I can’t speak for the other lumber traders here at Dakeryn, but in my household there sure seems to be a move afoot to encourage a Take Our Kids to Work Day at least once a week – lunches included.
These are confusing times. In this part of the world, on Canada’s wet coast, we’ve been accused of engaging in politics sometimes out of step with
the rest of the country. Our vast natural resources are always good for a debate about whether they’re being effectively managed, or not. Good thing. We’re reportedly past the peak of beetle-killed wood. Fibre’s king. The government’s ‘action’ plan to find more raises questions.
Now comes word here that a handsome bull elk has been banished from a B.C. Interior ranch, after falling in love with resident cows in heat. Some might fairly ask: what’s that got to do with lumber wholesaling? Such conjugal connections in nature might be seen by some pessimists as representative of supply channels, particularly in the new policy-oriented environment. Some days it’s difficult to detect whose identity more nearly relates to the elk or the cow in the ‘relationship’.
While some may be awaiting a statement from Jack Welch regarding the surprisingly strong U.S. housing starts announced today, who knew a skilled-labour shortage has hit the B.C. forest industry? To address that shortage, The Vancouver Sun reports here that old sawmills are becoming class rooms. “When industry can’t get the skills that they need, then industry needs to think differently and partner with schools,” says Heather Press, manager of recruitment and organizational development at Tolko.
Expanding on the topic of education, Don Tapscott of the Rotman School of Management in Toronto writes here in The Globe and Mail that a new model of pedagogy needs to be embraced by our universities, deeming the present “broadcast model” flawed. “Unlike their baby-boomer parents, who grew up as passive recipients of television, today’s youth are shaped by interacting with digital tools and online experiences.” If they are to compete in a global economy Rotman argues, students “need to inquire, not rely on the professor. They need an animated conversation, not a lecture. They need an interactive education, not a broadcast dating back two or three centuries.”
Perhaps it’s not a stretch to draw parallels here, where another Globe article taps into one small company’s creative approach to finding sales talent, hinting at growing demand for the skills to engage: “In our world and in the current sales world, nobody cares about presentations,” says James Palmer, VP Sales and Marketing with the Great Little Box Company Ltd.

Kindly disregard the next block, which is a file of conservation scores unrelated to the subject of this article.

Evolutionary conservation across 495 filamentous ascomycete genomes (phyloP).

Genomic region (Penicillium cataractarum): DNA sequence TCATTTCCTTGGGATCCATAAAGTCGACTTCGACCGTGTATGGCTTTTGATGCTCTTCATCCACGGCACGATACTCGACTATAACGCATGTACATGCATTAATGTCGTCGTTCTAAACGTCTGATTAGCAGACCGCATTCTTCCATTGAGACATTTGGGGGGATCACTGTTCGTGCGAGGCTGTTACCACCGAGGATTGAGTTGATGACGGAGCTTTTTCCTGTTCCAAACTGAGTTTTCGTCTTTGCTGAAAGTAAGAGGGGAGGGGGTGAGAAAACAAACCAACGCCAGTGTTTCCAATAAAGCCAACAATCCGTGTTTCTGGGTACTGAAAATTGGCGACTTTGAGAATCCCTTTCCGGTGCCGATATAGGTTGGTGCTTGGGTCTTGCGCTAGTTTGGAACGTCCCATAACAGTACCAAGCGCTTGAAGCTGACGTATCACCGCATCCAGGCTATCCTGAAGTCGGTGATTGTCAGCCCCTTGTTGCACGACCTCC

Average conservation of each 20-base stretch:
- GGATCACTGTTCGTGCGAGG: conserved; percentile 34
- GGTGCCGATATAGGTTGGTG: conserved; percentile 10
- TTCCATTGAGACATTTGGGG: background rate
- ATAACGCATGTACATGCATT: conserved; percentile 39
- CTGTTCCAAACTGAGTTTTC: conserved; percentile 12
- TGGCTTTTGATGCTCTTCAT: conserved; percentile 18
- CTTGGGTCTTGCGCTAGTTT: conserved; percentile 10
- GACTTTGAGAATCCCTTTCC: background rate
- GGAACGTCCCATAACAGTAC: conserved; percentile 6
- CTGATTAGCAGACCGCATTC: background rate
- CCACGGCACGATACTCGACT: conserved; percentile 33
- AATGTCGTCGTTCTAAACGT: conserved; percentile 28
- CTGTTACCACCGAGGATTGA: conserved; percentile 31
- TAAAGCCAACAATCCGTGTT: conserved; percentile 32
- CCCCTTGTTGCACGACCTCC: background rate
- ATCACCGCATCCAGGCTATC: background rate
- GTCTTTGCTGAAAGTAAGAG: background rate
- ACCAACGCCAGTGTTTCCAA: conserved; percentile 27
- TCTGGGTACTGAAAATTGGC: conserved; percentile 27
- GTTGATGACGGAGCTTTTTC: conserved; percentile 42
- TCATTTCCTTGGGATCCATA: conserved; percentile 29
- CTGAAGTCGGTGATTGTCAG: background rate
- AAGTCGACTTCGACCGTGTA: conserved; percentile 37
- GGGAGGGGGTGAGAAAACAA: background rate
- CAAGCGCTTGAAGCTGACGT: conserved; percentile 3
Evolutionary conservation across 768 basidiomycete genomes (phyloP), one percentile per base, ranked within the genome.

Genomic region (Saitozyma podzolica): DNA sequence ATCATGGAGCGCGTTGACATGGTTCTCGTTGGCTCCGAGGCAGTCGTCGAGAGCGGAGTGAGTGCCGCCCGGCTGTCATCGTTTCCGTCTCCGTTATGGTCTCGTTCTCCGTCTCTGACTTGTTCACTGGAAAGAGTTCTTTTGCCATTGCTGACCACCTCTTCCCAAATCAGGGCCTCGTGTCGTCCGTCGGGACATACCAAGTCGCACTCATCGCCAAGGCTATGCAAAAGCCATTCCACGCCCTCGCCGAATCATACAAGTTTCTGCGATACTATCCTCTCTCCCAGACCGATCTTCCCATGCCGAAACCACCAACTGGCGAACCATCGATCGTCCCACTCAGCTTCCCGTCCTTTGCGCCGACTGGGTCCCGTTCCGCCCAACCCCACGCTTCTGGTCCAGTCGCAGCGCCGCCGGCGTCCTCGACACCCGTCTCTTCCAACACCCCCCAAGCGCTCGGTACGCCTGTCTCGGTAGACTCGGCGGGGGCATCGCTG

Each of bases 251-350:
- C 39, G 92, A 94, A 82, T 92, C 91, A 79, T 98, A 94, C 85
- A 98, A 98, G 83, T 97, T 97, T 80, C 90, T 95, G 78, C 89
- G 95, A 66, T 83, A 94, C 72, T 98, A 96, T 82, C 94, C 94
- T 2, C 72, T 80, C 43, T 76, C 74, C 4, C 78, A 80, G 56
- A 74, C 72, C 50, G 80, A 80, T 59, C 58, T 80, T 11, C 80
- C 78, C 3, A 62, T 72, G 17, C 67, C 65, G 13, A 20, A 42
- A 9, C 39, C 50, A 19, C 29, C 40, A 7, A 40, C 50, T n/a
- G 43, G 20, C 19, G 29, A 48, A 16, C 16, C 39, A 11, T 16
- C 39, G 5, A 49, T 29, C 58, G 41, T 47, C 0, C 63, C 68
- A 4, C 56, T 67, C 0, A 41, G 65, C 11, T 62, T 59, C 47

Transportation is a critical aspect of the ‘ wholesale function’ — always has been, always will be. With that in mind, there’s an interesting report here regarding a 2012 study at the University of Tennessee on how logistics involving transportation are examined, with aims of adding/creating value. The study concludes that a “value-creating partnership” with strategic carriers is key for suppliers to differentiate their service. I recall Mike Phillips, President of Hampton Affiliates, alluding to Hampton’s “guaranteed trucking agreements” at the NAWLA regional meeting earlier this year (see review here).
Speaking of traffic, this piece in The Province today tells us that while high tech GPS ”solutions’ may track the comings and goings of big rigs at Vancouver area ports, they don’t resolve the endless bottlenecks truckers contend with here: “Driving a commercial truck and trailer in Greater Vancouver is a nightmare. Not just for the sheer volume of traffic and the road restrictions, but also for the constant road construction that is everywhere.” Perhaps we’ll see a shift to hauling more at night in Vancouver, to alleviate traffic congestion during daytime hours? (Hat tip: Chris Albright, Dakeryn Traffic Manager).
It’s big news in B.C. as the “widest bridge in the world” nears completion. We’re told here that “all eyes have turned toward the Fraser River crossing to see if promises have been kept and if taxpayers’ dollars have been worth it.”
Not surprisingly, the political lenses are brought into focus. When it’s reported here that a longtime independent lumber yard in Muncie, Indiana is closing after decades of serving a local community, it’s irresistible to bring politics of imminent election into the discussion (see comments after story). The complexities of resolving societal issues, whether traffic congestion or economic matters, bring into focus a need for ‘building bridges’ between differing points of view.
Monday morning metaphors can be puzzling though. What can we make of a story in this morning’s Vancouver Province in which it’s reported that thieves made off with $200,000 worth of bridge girders from a local gated construction compound – for a third time? Sounds like the beginnings of another bridge to nowhere.